Ken’s 360 degree camera tries venturing into new territories, during the Gaddi fashion show.


A true God always finds His devotees.


Unfortunately, after all the amazing time that I had in Gunehar (sans the falling sick and accidental formatting of memory card once), the biggest shit that happened to me, was during the closing ceremony. 🙁

Maniram’s story had just started when 4T decided to change the angle of the screen. Yes, in the middle of the screening with thousands of villagers watching. I am sure 4T just wanted more people to get a good view. But everyone who has set up a home projector that has couple of wires going from here to there, knows that it’s a fragile setup and any lose wire can shut off the screening. While in a home setup, that’s fine because it usually doesn’t take more than 5 minutes to sort things out, in a public screening, it can lead to chaos. In my case, because of the abrupt and unplanned change in the way the screen was put up, I had to readjust my projector and in the process, the sound cable probably got loose from some point (and there were too many points). Sound stopped. And I could not figure out why, for about a minute. So yes, the screening stopped. So did my heart. 4T soon announced on mic that because most villagers had anyway seen my movies, it was ok.  And I guess it was indeed ok for many. But boy, what a heart-breaking moment that was for me (I can still feel the pain). I was in pain and I was angry. For many hours following that, I kept wondering how amazing it would have been, had 4T not tried adjusting the screen in the middle of a screening. But then, was it really his fault? He just forgot to take into account the fragility of the whole setup when he decided to do what he did. He only wanted more people to watch the screening properly.

The local singers took over the stage immediately and I zoned out, unable to focus on anything. I am sure majority of the villagers had indeed already seen the stories in some screening or the other, as 4T had rightly said. But I also knew many in the audience had not. And in any case, this was not about who had seen the stories and who had not. For me, it was simply the biggest gathering of audience who were watching it and that’s a difference experience altogether.

Eeint saw me dissolving in the background, and could read my expressions. He hung out with me for a while. Some villagers offered booze and I tried to feel normal again. But in spite of trying so for few hours, (I even went up the stage, dressed like a Gaddi and did a bit of drunk dance), I finally realized I had to deal with the fiasco on my own. I had to let it sink in, stop blaming anyone and move on. Shit happens all the time and that evening was just my unlucky day. While the rest of the artists partied till late night, I chose to skip my dinner and went to sleep. Sleep came very late. It was the worst possible way the festival could have ended for me.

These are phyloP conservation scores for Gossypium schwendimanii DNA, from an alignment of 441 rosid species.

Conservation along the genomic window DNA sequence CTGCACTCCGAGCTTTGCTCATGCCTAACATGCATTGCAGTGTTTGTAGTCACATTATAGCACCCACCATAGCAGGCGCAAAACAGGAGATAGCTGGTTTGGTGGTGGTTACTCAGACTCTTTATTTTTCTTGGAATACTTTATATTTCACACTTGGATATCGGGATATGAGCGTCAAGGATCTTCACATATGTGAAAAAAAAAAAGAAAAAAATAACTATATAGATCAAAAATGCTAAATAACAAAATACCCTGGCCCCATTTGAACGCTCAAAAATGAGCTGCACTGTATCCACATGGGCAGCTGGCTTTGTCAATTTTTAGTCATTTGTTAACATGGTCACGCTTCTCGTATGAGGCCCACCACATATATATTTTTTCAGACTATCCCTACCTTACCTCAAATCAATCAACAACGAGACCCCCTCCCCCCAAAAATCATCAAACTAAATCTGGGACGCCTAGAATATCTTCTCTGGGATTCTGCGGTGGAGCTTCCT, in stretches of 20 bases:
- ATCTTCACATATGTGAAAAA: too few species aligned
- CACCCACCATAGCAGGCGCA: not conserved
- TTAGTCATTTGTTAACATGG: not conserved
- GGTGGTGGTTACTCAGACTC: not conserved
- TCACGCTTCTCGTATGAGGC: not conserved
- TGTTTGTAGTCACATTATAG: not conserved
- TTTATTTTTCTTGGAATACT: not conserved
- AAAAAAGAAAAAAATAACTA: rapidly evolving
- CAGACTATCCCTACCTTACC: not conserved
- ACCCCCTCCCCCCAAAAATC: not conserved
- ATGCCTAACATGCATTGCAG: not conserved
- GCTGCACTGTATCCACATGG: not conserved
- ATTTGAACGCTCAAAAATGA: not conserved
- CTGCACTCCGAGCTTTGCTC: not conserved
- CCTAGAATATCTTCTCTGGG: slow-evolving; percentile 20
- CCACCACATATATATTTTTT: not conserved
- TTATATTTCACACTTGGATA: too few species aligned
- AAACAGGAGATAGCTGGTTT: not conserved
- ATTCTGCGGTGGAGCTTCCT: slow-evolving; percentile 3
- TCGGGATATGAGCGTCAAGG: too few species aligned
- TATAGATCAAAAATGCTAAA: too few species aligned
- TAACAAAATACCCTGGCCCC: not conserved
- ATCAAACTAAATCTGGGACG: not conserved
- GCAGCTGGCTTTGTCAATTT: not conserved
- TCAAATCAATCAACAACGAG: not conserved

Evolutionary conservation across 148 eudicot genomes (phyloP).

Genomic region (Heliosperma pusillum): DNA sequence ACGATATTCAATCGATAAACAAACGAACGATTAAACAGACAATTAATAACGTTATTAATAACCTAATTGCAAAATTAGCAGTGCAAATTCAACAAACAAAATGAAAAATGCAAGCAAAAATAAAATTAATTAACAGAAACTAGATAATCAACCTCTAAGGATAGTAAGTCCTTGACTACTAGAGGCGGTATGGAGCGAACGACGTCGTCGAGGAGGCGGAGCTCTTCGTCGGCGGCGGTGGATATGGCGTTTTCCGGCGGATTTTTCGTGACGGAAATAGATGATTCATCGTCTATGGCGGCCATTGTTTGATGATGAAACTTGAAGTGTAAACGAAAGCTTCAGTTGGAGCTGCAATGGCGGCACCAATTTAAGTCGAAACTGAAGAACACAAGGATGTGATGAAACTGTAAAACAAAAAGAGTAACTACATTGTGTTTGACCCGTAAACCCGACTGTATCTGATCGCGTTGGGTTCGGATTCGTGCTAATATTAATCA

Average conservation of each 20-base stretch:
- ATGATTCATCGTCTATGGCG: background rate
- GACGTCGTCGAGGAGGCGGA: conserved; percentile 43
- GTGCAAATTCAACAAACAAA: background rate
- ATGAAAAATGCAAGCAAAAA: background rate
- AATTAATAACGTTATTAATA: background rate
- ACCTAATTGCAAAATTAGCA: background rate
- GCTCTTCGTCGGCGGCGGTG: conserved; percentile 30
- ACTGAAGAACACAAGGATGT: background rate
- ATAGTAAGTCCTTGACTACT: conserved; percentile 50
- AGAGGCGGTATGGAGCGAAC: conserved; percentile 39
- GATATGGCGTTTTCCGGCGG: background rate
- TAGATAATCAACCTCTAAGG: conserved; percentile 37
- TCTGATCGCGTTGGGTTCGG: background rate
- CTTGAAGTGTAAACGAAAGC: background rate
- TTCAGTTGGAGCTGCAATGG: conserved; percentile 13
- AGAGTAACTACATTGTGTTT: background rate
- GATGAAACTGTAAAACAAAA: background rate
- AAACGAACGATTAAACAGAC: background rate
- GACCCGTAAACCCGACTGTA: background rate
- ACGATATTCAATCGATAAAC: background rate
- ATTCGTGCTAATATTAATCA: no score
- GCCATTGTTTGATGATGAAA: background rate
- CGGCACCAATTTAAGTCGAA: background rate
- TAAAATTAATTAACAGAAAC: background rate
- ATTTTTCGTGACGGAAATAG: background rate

During the last night, someone took away this chap’s cap and placed it on my head to make me look like a complete Gaddi. We did run into each other later and he got back his cap.
Real kids playing with painted kids in Gunehar. Artwork by Kaki and a team of Kangra miniature artists.

‘Where had you disappeared last night?’, Kaki asked me the next day. She added that everyone had missed me and all of that. I wondered if I should make an excuse. I didn’t. “I was not in a great mood yesterday”, I gave her an honest reply. I think she understood.

The bigger question is, does one fiasco really take away all the wonderful things that I experienced during my 4 week stay in Gunehar? No, it doesn’t.

So to sum it up, I would love to wrap up my Gunehar diary on a happy and positive note. My stay was about:

  • back to back hard work, doing something that I really liked doing;
  • creating films on purely personal stories for the first time;
  • screening my Gunehar stories for several days, both for villagers and visitors (who often complimented – but then I never take compliments too seriously – most people do it out of politeness anyway, don’t they? 🙂 )
  • consuming amazing food on most days (and a crazy variety) – thanks to my (now) friends from Goa;
  • getting to see, meet and interact with so many different kinds of artists;
  • McDowell’s No. 1 every single night :D;
  • and last but not the least, growing up some more, as an individual – with a new life experience.

May life be interesting always. Full of things to write and talk about, like this! Over and out for now!


art events snaps

Gunehar Diaries #5 – 2 more days for the festival to begin